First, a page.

NEW YORK: The 54-year old US trade blockade of Cuba remains in place, but ahead of next week's visit by President Obama restrictions are being further eased and observers have noted openings for brands to establish a presence there.
The Departments of Treasury and Commerce earlier this week issued new rules as part of a series of Administration steps to expand trade with Cuba.
The key takeaway, according to Lexology, the B2B research platform, is that "opportunities for US companies to begin establishing a foothold in Cuba are increasing – if companies can find outlets for their goods and services among the Cuban private sector and/or civil society humanitarian efforts".
They will have to tread carefully, however, as the rules remain complex, with penalties in place for those parties proceeding incorrectly. That situation is unlikely to change unless and until the US Congress revokes el bloqueo.
But "this is not stopping far-sighted brands from Airbnb to American Airlines as they prepare to reap future profits in an emerging market like no other," said Lucie Greene, Worldwide Director of the Innovation Group, which has published a study, The Promise of Cuba, based on interviews with more than 40 Cubans about their lives, the economy, and opportunities.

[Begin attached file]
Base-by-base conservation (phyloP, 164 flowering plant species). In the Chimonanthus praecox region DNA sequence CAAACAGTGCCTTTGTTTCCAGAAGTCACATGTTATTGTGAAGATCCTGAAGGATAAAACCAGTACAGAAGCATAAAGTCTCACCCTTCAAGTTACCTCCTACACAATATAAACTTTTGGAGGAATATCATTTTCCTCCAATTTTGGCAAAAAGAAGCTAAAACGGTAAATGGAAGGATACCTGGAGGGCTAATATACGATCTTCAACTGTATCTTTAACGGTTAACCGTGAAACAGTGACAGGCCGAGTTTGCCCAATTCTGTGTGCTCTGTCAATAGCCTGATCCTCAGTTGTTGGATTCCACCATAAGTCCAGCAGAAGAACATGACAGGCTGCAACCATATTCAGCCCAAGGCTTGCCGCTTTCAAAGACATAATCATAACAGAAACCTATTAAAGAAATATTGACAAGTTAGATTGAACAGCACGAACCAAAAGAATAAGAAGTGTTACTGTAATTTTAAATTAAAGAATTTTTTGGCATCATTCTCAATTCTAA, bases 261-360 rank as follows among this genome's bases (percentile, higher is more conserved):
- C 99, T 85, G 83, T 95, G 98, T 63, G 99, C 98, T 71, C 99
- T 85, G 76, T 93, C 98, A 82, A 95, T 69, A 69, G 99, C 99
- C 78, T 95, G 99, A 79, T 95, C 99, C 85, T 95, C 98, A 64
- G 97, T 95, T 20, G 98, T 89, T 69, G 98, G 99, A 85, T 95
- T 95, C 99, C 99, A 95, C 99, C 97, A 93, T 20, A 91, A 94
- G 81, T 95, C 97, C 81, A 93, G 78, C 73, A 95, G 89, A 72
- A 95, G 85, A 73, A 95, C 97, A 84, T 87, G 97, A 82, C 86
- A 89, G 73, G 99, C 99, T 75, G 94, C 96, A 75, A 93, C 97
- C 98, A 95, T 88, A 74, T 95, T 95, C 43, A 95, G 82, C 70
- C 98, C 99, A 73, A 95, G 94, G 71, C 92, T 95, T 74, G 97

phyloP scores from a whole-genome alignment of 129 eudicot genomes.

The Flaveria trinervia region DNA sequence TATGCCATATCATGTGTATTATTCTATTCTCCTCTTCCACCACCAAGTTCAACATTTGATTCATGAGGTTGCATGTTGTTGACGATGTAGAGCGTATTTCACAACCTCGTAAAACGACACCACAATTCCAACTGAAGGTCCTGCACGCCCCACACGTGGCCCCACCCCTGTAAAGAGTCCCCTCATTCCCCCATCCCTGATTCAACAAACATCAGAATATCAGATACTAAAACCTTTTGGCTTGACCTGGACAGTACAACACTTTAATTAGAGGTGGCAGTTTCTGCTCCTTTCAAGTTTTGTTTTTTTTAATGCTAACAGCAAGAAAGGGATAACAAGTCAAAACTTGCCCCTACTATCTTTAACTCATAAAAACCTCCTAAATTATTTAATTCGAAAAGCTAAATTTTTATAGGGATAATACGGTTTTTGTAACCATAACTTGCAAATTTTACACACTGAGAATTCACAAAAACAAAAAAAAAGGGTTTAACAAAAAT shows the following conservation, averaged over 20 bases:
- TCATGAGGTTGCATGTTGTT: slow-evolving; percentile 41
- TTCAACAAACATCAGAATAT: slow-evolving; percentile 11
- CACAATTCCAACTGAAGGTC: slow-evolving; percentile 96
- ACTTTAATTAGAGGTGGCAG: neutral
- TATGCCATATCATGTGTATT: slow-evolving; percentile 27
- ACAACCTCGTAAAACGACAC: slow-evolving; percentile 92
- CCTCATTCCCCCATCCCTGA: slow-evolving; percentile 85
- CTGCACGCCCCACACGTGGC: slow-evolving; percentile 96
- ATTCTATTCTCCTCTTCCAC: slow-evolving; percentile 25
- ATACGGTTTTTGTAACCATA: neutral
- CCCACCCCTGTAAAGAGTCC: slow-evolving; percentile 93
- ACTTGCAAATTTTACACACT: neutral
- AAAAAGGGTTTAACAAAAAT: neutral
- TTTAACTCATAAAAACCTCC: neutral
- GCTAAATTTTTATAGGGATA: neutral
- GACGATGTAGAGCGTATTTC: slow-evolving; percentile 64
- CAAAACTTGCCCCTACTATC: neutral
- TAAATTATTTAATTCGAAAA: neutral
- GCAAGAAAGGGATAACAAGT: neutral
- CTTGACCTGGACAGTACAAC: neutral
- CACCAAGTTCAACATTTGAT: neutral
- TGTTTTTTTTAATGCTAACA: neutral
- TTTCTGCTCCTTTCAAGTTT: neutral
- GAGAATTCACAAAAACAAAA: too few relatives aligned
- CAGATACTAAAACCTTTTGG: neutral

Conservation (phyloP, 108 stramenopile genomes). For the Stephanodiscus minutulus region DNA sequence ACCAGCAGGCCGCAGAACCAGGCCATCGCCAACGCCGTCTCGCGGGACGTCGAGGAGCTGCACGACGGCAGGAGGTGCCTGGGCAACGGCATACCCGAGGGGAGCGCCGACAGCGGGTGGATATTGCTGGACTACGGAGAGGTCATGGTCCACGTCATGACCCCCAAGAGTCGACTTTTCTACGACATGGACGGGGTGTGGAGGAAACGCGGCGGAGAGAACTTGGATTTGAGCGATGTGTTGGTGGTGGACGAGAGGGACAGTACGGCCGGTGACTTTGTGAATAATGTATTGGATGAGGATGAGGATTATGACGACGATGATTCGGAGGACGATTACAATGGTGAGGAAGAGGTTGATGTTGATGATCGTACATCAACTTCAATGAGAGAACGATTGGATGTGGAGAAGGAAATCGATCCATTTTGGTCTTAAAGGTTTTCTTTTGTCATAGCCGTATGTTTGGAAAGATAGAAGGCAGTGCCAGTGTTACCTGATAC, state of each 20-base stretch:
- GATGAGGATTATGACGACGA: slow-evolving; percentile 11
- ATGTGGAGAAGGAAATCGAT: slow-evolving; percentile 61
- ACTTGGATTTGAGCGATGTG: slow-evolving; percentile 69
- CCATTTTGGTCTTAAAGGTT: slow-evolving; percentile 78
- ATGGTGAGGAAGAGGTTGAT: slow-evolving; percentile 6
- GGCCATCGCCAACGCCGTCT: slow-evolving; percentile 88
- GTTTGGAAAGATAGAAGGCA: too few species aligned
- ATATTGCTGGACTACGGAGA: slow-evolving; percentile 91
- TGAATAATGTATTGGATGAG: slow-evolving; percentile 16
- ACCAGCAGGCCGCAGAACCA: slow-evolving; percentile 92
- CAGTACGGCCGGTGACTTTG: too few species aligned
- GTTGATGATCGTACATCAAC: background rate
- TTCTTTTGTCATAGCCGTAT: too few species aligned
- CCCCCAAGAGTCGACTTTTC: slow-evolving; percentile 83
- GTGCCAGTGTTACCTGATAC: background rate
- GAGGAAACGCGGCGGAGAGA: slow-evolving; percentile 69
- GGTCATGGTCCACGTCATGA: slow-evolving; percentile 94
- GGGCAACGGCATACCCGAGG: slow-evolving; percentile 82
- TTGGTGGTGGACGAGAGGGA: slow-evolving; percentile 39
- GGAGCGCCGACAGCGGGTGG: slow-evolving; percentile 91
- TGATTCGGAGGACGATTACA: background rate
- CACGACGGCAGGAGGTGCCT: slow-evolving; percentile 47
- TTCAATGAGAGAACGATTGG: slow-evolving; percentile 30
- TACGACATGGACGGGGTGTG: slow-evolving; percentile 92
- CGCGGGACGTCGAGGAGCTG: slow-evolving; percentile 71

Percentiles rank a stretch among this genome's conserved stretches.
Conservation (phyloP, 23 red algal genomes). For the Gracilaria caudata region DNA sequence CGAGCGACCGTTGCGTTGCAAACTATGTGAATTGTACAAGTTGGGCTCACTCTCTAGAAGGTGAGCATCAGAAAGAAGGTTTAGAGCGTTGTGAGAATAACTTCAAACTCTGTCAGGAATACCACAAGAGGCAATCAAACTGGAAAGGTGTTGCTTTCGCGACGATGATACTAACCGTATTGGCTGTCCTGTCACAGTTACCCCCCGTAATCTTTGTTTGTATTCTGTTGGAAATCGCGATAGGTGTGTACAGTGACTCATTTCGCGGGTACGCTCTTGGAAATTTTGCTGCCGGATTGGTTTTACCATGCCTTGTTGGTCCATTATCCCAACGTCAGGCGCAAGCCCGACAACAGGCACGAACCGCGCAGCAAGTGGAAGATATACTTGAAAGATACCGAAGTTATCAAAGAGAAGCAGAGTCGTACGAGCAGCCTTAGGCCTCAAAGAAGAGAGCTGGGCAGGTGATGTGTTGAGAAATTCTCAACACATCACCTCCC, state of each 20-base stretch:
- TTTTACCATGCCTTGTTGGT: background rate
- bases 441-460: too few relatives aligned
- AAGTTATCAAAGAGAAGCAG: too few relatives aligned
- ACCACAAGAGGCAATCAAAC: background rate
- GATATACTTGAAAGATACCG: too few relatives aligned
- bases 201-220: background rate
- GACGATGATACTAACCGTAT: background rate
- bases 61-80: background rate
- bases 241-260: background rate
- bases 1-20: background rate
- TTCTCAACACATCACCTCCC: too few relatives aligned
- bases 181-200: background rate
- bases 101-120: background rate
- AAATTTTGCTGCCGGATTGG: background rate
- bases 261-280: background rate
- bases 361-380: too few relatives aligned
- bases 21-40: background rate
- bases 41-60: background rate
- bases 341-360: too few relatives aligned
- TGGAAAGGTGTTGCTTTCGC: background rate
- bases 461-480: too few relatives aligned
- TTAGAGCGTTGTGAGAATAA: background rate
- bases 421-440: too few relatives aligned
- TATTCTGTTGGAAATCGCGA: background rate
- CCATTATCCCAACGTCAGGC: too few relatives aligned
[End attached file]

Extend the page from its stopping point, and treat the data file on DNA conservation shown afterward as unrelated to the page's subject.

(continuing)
This highlighted a media renaissance taking place, with independent youth magazines chronicling the country's underground arts and emerging commercial culture.
And central to that is "Generation Upstart", a generation aged under 30 which is defined by their entrepreneurialism, sophisticated understanding of consumer culture and determination to succeed despite restrictions on information and business activities in Cuba.
More generally, recent years have seen the emergence of a class society in Cuba as the economy has slowly opened up more to private business which now contributes around 10% of GDP. This is reflected in consumer culture, the study said, including strong awareness of US brands.
Those brands that stand to gain most in the short-term, however, are likely to be operating in the tourism sector, where, continued restrictions notwithstanding – travellers can only engage in individual educational tours – Cuba may become a vacation paradise for millennials, the study suggested.
Cruise lines are also optimistic they will gain approval to visit the island, the Miami Herald reported.
Data sourced from J Walter Thompson, Lexology, Bloomberg, Miami Herald; additional content by Warc staff